Since 2018, 30 states and the District of Columbia offer various forms of legal sports betting, and now the state of Massachusetts has joined on the wagering train just in time for New England Patriots fans to bet on their team in September. While legalizing sports betting can be a dangerous game and lead to a massive loss of income for die-hard sports fans, Massachusetts Senators and Representatives came to the conclusion that passing a bill set to “legalize betting on professional and college sports” will overall benefit the economy of the Old Bay State. Senator Eric Lesser shared that approximately $65 million will now be earned annually through this industry, which is major revenue in the medium-sized state of about 7 million residents.
By legalizing sports betting, all tax revenue is now returned to the states, rather than stored in offshore operations that are not advantageous to the state of Massachusetts whatsoever. The final decision now lies in the hands of Governor Charlie Baker, who has 10 days to come to a conclusion about whether he wants to make the bill into law or not. The one exception to this law is betting on regular season collegiate sports, with Massachusetts D1 programs asking to be exempted from sports betting in order to protect student athletes; the compromise made regarding college sports betting concluded that while standard games are off the table, wagering is allowed for postseason games and special tournaments, where the stakes are higher.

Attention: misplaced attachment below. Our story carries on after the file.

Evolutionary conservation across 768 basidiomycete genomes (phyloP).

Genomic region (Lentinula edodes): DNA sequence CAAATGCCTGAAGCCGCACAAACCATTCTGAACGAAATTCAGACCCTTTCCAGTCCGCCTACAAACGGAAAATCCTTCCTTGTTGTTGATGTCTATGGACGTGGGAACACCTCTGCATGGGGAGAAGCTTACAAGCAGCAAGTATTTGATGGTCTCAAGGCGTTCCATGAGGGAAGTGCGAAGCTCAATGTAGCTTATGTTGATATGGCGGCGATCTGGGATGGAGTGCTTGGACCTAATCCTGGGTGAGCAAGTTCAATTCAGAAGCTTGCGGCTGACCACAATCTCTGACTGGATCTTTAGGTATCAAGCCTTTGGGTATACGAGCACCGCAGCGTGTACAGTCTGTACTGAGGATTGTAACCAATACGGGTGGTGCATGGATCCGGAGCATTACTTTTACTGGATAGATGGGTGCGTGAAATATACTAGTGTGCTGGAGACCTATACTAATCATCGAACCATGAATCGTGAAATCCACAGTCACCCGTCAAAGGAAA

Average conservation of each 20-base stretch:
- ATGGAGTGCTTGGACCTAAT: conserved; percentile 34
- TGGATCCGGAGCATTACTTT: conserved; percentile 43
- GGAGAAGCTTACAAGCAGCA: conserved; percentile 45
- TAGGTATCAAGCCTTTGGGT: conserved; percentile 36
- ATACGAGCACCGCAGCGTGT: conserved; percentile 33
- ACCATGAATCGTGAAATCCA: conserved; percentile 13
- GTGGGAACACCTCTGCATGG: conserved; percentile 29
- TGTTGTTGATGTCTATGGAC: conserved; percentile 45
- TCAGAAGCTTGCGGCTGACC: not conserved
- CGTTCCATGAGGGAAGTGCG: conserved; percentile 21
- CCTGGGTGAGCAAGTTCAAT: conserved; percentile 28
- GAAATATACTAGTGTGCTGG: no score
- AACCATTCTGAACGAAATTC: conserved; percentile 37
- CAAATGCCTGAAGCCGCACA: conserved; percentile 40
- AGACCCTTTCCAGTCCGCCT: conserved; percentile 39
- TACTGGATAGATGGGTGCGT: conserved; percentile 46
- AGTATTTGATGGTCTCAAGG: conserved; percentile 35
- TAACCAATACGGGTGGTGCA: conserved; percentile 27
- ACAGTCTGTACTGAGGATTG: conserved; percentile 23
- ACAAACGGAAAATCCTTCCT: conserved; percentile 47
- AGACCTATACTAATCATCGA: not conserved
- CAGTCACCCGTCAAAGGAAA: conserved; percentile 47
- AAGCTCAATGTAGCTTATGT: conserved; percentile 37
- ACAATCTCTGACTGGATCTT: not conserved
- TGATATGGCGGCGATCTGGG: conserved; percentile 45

While this industry is expected to be lucrative, it seems that participating casinos must spend money to make money, with CBS Boston sharing that “there will be a $5 million application fee for casinos, slot parlors and race tracks to obtain a sports betting license.” However, if you want to bet on your favorite teams from the convenience of your own home, Massachusetts is planning on implementing seven mobile betting platforms as well, so fans can place bets on their phones and laptops.